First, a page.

In South Korea, there is a famous saying that if a stone is thrown from Namsan, located at the heart of Seoul, it is bound to hit a person surnamed Kim, Lee or Park.
However, the latest Population and Housing Census, conducted every 15 years, has revealed a diversifying trend in Korean names. Some 4,800 new family names were created within the past 15 years.
There were a total of 5,582 different family names as of 2015, and about 73 percent of them do not have matching Chinese characters, departing from a long tradition here. Those names were registered by foreigners who obtained citizenship here.
It is a sign that the Korean society is increasingly diversifying with the growth of its multicultural population, Statistics Korea and experts said.
“Traditionally, one’s family name was a critical factor in recognizing the makeup of one’s ancestry and clan,” said historian Park Hong-gab, adding that the recent trend depicts the changing face of the local population.
“With the rise of international marriages and many foreign residents becoming naturalized Koreans here, our society is witnessing the emergence of new foreign-origin family names,” he explained.
Still, the census showed 1 in 5 Koreans are surnamed Kim, nearly 1 in 7 have the surname Lee and 1 in 12 have Park as a family name. Together, the three surnames account for 44.6 percent of the country’s 50 million population.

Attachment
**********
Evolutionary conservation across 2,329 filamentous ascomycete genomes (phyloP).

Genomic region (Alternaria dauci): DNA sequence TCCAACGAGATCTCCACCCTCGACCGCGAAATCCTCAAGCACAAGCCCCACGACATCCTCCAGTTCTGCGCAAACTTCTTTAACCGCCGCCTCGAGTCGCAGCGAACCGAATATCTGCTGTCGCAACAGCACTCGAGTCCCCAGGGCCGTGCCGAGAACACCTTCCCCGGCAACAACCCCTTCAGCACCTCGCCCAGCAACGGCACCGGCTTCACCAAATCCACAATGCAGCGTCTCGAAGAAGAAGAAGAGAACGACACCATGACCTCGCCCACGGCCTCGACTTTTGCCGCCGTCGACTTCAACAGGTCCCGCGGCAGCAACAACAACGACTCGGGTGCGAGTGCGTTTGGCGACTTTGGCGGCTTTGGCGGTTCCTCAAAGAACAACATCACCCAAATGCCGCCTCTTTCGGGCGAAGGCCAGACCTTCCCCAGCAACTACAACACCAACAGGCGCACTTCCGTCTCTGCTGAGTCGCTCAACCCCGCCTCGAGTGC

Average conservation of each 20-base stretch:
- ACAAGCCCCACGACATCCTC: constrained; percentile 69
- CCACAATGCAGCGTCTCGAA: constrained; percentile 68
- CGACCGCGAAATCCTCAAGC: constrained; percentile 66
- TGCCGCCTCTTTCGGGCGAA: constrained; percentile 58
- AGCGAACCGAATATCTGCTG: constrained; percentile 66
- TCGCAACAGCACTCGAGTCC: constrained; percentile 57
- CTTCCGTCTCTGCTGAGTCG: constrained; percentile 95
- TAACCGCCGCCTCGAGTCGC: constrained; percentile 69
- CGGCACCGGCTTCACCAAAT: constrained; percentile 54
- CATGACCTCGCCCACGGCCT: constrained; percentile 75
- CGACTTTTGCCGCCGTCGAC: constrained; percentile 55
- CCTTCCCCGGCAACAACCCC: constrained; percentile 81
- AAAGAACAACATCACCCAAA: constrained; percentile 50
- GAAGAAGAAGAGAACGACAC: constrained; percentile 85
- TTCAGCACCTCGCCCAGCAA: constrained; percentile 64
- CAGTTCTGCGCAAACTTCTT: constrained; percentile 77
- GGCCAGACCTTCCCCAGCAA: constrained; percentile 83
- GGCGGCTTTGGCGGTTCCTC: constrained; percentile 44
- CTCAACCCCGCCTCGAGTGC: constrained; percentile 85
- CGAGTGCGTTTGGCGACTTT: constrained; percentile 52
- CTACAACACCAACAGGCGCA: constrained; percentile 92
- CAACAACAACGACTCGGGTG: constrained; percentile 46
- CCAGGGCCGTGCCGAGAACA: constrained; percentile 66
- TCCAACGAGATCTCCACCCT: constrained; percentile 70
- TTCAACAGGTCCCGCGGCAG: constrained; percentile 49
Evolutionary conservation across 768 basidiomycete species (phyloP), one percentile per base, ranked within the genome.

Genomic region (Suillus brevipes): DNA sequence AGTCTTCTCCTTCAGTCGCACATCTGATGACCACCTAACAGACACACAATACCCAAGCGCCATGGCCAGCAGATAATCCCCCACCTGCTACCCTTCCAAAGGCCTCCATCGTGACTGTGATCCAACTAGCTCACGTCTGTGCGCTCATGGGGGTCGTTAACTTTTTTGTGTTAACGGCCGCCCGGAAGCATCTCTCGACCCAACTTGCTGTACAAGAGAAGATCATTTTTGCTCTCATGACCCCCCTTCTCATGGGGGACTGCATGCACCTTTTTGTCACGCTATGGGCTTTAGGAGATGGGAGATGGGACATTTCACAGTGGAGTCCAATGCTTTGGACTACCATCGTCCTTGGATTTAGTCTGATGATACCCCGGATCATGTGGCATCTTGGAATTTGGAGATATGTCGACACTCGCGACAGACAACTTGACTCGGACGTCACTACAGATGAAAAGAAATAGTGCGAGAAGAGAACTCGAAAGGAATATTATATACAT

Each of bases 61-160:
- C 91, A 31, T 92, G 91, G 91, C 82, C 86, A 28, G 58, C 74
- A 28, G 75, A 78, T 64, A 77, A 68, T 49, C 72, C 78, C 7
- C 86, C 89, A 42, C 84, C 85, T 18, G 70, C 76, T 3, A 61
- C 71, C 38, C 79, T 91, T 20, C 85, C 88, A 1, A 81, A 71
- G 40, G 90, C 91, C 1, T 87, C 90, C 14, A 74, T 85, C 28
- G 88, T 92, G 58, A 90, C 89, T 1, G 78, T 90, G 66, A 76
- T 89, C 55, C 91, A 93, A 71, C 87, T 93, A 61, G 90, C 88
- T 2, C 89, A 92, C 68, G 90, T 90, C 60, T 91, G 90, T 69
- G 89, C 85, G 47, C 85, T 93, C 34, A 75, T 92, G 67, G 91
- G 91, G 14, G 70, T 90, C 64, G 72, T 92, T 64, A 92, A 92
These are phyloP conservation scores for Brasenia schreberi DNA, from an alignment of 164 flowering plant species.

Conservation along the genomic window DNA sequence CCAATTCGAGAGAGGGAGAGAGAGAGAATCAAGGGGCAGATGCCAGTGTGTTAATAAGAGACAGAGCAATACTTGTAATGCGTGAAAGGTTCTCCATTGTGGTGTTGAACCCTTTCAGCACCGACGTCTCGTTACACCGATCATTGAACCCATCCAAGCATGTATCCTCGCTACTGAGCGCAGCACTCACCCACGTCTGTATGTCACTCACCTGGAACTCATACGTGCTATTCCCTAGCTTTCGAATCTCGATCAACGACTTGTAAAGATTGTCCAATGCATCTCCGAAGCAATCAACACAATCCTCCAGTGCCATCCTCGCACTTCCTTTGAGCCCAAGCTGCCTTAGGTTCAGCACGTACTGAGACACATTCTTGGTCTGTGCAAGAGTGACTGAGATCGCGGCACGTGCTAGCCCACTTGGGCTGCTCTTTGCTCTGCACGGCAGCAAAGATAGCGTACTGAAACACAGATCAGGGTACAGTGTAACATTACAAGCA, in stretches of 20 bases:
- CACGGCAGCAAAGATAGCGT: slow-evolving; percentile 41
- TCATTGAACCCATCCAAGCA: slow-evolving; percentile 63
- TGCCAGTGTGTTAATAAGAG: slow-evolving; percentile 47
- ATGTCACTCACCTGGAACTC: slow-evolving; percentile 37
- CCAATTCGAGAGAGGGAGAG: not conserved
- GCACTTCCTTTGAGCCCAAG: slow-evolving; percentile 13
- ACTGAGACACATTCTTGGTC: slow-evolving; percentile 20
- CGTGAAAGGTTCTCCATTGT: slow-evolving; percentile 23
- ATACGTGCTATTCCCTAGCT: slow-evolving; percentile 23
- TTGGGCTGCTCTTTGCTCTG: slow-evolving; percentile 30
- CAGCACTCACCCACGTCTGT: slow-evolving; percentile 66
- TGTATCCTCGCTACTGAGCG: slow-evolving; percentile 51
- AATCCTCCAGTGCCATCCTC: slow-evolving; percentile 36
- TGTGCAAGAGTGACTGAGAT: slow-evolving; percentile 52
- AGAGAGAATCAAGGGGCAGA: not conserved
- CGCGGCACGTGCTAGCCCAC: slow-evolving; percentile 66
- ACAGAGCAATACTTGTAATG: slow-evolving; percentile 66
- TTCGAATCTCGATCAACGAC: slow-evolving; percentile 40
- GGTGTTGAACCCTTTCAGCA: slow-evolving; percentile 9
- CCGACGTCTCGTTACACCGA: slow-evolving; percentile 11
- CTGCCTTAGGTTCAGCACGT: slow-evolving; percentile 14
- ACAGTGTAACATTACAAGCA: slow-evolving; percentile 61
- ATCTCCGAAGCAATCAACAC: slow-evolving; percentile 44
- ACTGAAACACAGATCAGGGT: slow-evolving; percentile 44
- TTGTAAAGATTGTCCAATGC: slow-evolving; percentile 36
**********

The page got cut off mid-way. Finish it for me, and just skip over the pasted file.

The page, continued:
Also among the top 10 most common surnames in Korea were Choi, Jung, Kang, Cho, Yoon, Chang and Lim. Together, they account for about 64 percent of the total.
Unlike traditional Korean family names, which typically consist of only one syllable that can be written in Chinese to identify the clan’s city of origin, most newly created surnames do not follow such rules.
While some naturalized Koreans choose to follow their spouse’s Korean surname, others sometimes create new family names by picking one syllable from their original surname, for example “Le” from “Lei,” according to an official at the Seoul Metropolitan Government who said she had worked with naturalized Koreans in Seoul.
According to separate data from the Supreme Court, since 2011, an average of 6,000-7,000 foreigners who were naturalized as Korean citizens registered Korean names with the court.
Officials said not all who obtain Korean citizenship choose to register Korean names, but many still do so to mingle better with locals.
“Foreigners tend to get Korean names by writing down their original names as the way it sounds so it can be easily pronounced, as part of their efforts to make themselves a member of Korean society,” said Park Jung-mi from the Cheongju Multicultural Family Support Center.
“Some even simply translate their original name into Korean,” she added, giving an example of a woman from the Philippines who named herself Jang-mi, a direct translation of her Filipino name Rose. She put her surname as Nam, meaning that she had come from the West to Korea.
By Kim Da-sol (firstname.lastname@example.org